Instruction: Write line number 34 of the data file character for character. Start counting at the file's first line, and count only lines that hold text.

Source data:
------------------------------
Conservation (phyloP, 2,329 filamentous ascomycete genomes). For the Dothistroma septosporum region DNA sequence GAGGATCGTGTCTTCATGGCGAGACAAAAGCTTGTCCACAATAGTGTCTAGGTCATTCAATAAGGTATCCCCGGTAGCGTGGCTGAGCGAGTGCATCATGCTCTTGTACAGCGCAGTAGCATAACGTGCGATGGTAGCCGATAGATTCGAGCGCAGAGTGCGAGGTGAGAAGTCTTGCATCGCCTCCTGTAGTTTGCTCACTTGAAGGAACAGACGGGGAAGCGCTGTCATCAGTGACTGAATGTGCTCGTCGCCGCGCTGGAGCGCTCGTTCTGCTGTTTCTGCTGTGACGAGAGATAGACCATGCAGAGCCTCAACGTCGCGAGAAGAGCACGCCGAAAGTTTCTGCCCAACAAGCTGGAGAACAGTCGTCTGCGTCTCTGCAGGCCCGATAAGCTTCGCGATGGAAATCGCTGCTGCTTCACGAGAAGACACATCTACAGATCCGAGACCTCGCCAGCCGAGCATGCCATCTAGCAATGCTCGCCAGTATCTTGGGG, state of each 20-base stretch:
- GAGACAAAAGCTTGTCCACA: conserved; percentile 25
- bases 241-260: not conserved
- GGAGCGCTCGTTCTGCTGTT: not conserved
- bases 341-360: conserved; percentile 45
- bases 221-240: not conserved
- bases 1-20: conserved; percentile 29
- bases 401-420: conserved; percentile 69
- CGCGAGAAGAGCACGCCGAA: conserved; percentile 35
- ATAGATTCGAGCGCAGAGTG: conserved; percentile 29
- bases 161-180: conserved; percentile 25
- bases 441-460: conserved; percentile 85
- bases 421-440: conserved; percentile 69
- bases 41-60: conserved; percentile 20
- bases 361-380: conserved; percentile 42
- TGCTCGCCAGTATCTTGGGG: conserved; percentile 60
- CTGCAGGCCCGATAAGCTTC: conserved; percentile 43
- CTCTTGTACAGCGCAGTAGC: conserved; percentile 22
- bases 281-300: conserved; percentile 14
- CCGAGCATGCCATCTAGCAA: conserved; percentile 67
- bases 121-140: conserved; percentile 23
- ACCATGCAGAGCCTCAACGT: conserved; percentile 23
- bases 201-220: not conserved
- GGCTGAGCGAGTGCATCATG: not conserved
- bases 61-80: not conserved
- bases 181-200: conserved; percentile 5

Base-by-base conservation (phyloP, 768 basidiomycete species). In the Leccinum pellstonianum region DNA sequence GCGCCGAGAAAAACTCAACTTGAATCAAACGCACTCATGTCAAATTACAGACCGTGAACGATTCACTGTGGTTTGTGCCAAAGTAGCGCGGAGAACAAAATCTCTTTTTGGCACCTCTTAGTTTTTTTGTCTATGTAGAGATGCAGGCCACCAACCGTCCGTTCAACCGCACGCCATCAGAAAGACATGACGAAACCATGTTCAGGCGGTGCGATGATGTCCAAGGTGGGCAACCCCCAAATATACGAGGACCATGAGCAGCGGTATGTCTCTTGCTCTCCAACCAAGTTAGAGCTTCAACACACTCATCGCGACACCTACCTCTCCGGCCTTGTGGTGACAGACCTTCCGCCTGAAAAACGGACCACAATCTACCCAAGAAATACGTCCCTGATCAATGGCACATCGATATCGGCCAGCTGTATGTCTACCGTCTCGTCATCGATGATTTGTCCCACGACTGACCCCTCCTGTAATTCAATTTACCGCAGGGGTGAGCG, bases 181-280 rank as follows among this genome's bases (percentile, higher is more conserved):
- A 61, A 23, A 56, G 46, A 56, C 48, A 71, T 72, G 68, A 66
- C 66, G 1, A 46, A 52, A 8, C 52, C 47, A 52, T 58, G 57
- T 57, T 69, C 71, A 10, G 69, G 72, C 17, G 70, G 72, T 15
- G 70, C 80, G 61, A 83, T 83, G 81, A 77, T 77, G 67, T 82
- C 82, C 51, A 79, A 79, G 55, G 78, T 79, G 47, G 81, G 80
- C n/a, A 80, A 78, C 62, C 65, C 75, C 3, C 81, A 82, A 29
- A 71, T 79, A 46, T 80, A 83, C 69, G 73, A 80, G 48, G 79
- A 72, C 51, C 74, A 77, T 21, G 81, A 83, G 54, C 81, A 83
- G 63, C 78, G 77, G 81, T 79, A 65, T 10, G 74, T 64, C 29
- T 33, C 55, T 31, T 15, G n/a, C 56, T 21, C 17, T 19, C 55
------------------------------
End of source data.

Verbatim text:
- A 71, T 79, A 46, T 80, A 83, C 69, G 73, A 80, G 48, G 79